The state-of-art in SOI electrical characterization
Accurate electrical characterization techniques are required to monitor the SOI material quality before pursuing device fabrication process. High transistor performances can be expected only if the carrier mobility in the top silicon film is high and the density of defects at Si film-buried oxide interface is low. In this context, we review here the electrical methods for SOI.
The simplest way to investigate the electrical properties of a material is the 4-probe resistivity measurement. In case of SOI, four needles are directly placed on the top surface of the Si film. A current I is imposed between the two external probes and the potential difference between the two inner probes is measured (ΔVdiff) (Figure II-1). Knowing the inter-probe distance (d), it is possible to directly compute the material resistivity : 2 d F Vdiff (II.1).
where F is a correction factor taking into account the probe location with respect to the sample edges, the sample thickness and the probe diameter. Equation (II.1) is only valid if all the needles have the same inter-probe distance d . In case of large semiconductor samples, where the probes are placed far from the edges and in-line configuration is used (see Figure II-1), Eq. (II.1) can be re-written as a function of the sheet resistance RSH: 4.532 t Vdiff t R (II.2)
where tSi is the silicon film thickness. The carrier mobility can be determined if the doping level is known. However, with this configuration the interface traps density, that qualifies the quality of the BOX-film interface, cannot be measured.
Principle of Ψ-MOSFET and parameter extraction methods
A detailed description of the Ψ-MOSFET and extraction methods for electrical parameters (μ, Dit) from ID-VG characteristics will be provided in this section.
The pseudo-MOSFET configuration with pressure probes does not need contact process. Nevertheless, in order to avoid parasitic leakage currents, the SOI wafer needs a lithography step followed by etching to create square silicon islands (mesas) separated by 2 mm oxide (Figure II-3a). L is the side size of a mesa. These mesas define the dies or the tested regions on the SOI. Most of the analyses were performed on structures with 25 mm2 effective area (i.e., the mask size was 5 mm x 5 mm). However, other areas are available: 4.4 mm2, 9.6 mm2, 16.8 mm2 and 65.6 mm2. Their use for some specific tests will be clearly indicated in the manuscript.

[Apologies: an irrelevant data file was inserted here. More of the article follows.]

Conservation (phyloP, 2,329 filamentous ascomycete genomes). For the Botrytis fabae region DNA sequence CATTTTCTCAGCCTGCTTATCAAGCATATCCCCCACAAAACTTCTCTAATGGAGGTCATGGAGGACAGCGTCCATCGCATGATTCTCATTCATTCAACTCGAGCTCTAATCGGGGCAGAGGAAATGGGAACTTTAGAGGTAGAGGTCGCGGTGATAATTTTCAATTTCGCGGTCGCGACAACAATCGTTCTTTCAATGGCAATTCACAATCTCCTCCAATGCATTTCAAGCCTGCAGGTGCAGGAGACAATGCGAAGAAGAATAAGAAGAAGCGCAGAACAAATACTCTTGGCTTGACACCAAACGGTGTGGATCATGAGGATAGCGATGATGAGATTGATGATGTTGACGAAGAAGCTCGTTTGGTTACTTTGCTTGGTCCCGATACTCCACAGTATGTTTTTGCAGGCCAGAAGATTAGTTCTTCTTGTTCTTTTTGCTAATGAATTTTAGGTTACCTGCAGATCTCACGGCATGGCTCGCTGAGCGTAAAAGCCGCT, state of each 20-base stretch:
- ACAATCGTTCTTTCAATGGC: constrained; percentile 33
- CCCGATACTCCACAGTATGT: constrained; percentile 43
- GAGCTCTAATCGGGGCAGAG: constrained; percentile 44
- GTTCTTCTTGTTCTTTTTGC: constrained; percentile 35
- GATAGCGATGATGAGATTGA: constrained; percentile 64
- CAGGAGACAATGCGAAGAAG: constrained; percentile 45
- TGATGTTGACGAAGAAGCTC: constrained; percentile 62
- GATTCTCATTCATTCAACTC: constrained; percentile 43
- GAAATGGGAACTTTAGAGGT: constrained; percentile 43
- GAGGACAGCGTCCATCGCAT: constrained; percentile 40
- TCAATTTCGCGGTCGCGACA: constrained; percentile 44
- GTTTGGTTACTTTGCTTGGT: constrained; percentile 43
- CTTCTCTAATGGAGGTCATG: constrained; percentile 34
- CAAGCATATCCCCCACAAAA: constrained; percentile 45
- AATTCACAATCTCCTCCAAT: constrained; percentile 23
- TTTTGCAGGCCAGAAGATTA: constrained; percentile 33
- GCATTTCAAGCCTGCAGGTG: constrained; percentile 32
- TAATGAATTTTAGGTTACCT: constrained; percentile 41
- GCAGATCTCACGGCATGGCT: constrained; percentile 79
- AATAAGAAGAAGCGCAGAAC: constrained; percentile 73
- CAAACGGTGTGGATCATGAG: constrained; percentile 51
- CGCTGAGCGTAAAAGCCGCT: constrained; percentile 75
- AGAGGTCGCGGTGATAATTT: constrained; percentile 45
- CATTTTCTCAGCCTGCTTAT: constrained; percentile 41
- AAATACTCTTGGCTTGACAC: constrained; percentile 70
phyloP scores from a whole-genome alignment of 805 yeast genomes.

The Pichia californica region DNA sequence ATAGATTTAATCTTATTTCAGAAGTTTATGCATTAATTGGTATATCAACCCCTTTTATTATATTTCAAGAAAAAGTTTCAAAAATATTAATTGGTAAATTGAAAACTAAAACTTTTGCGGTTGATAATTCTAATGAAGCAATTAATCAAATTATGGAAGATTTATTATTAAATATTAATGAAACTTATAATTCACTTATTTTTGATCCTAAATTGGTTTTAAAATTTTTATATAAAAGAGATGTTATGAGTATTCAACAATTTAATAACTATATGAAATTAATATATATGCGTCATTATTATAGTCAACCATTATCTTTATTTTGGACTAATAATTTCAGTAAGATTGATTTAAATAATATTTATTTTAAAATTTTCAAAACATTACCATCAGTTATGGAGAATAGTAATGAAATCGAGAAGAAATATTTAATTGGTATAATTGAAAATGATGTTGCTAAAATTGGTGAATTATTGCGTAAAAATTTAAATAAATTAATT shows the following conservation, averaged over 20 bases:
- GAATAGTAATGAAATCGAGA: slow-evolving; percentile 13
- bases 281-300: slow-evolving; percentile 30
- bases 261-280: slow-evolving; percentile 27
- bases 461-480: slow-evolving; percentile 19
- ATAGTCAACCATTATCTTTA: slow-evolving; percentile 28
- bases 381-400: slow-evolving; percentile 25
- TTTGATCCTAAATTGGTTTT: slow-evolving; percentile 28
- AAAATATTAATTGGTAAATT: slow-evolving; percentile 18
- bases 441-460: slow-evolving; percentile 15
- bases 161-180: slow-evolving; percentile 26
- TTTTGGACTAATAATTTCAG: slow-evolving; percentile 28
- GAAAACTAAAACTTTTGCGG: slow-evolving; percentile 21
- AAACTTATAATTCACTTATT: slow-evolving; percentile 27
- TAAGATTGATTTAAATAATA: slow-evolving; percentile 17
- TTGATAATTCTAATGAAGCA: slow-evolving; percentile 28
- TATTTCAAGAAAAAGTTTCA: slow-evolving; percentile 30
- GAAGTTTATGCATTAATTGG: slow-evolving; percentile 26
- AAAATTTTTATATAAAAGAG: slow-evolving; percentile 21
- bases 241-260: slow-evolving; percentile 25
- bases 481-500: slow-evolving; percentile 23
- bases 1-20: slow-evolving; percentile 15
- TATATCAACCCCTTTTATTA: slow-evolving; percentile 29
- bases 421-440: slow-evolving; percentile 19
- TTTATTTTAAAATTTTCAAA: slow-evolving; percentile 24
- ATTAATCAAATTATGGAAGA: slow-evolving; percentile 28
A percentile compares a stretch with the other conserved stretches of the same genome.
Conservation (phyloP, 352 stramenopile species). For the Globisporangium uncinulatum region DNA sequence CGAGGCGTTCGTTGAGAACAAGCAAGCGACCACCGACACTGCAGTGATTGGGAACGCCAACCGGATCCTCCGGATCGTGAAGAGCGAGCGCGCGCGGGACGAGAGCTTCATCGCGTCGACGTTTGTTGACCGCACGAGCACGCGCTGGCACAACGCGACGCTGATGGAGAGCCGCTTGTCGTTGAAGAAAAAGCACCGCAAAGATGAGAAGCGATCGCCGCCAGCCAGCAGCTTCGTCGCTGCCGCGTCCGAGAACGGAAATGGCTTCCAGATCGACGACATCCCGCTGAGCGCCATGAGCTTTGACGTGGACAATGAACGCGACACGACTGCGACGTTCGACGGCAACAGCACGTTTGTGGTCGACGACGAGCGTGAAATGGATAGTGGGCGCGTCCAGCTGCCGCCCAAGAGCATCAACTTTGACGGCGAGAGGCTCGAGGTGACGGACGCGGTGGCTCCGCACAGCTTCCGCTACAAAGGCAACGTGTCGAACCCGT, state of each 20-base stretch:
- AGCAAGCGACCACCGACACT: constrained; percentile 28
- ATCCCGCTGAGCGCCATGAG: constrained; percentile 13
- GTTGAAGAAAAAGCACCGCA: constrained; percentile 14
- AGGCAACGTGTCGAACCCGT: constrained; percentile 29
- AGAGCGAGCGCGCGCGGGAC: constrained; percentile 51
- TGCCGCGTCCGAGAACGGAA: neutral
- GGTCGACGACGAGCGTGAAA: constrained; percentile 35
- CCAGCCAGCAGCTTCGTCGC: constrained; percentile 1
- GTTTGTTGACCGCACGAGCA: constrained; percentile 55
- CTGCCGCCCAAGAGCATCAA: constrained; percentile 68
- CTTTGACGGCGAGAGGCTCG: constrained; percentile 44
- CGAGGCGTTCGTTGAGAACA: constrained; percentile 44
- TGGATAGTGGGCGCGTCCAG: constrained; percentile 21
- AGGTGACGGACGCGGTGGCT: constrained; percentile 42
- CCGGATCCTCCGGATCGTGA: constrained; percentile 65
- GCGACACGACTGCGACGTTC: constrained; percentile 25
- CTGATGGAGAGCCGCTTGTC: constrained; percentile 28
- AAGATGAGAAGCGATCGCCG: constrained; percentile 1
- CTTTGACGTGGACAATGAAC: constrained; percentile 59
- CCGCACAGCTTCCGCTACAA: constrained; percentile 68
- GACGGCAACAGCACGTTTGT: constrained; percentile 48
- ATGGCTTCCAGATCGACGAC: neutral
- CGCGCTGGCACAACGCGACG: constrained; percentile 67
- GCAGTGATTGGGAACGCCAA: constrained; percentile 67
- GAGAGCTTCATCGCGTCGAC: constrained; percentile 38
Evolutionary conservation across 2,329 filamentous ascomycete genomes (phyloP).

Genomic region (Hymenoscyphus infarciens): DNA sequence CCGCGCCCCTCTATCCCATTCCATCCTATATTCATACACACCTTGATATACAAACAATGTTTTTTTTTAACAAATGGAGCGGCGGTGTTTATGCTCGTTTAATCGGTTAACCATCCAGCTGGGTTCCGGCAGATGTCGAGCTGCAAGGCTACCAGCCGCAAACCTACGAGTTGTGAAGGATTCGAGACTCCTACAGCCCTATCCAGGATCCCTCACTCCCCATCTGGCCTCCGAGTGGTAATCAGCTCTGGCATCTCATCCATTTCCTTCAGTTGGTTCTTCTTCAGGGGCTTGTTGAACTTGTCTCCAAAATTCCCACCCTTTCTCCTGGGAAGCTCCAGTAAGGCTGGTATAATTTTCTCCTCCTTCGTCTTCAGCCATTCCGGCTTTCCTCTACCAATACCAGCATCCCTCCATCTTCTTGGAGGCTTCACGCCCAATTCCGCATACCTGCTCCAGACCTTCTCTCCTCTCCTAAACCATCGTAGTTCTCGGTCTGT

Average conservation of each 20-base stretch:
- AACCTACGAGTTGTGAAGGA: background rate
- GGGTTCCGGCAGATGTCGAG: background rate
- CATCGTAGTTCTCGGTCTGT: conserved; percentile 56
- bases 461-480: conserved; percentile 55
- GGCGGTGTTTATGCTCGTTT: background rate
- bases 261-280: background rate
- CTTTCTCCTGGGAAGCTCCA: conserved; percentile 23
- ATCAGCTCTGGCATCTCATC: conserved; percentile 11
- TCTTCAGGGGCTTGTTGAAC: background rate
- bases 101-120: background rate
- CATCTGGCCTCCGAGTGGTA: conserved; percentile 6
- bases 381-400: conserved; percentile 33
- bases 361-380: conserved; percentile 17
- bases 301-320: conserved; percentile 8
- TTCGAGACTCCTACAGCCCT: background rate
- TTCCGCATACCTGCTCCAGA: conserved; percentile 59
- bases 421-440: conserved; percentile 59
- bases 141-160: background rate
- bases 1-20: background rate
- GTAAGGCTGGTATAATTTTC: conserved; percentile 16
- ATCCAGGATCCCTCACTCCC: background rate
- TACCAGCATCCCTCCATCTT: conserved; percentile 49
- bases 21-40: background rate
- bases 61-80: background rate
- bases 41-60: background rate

o Passivated samples: the top silicon surface is covered with 4 nm dry silicon dioxide.
o Non-passivated samples: native oxide is present on the top of the Si layer.
The buried oxide will be labeled BOX and its thickness tOX. The substrate of the SOI structures is
made of p-type NID silicon.
Impact of measurement
In this section we discuss the precautions on the measurement setup that may reduce parasitic effects. The importance of choosing good measurement times is presented in Sec. II.3.1. The role played by the back contact is addressed in Sec. II.3.2, while the impact of adjustable pressure probes on the characteristics is pointed out in Sec. II.3.3. Section II.3.4 shows the role of the quality of the top silicon film surface.
Measurement time setup
In order to avoid transient effects and reduce noise, some measurement parameters have to be optimized :
o Hold time: it is the time before starting the first measurement point and it must be long enough so that the structure is in equilibrium conditions at the beginning of the characterization. Used values range: 1-100 s.
o Delay time: it is the time between two consecutive measurement points and it must be long enough to avoid any transient effects due to out-of-equilibrium state. A too long delay time can stress the device.
All our measurements were obtained using a delay time between 0.4 s and 2 s.
o Integration time: the value obtained for each bias point is computed by integrating several measurements performed by the instrument at the same biasing condition. “Short” integration time means very short integration time range. The analysis is fast but usually the curves are noisy due to trapping/detrapping phenomena induced by surface defects. The use of “long” integration time reduces the noise on the characteristics becaue the structure is close to equilibrium condition; but the measurement is more time consuming. In this work, “medium” integration time was used for SOI structure with tSi = 88 nm, while “long” integration time was adopted in case of ultra-thin Si layers (tSi < 20 nm).
Quality of back contact
In Ψ-MOSFET configuration, VG is directly applied on the structure through the chuck. Hence, the quality of the “back contact” (contact between the back of the SOI substrate and the metallic chuck) may affect the obtained characteristics. This problem never arises in case of fully fabricated transistors, because metallic contacts are used.
Two different cases will be investigated:
o Air contact: the wafer is just placed on the metallic chuck. No particular precautions are used to improve the contact.
o Vacuum contact: a vacuum system is used to “stick” the SOI to the metallic surface. This avoids any possible parasitic contributions due to poor contact.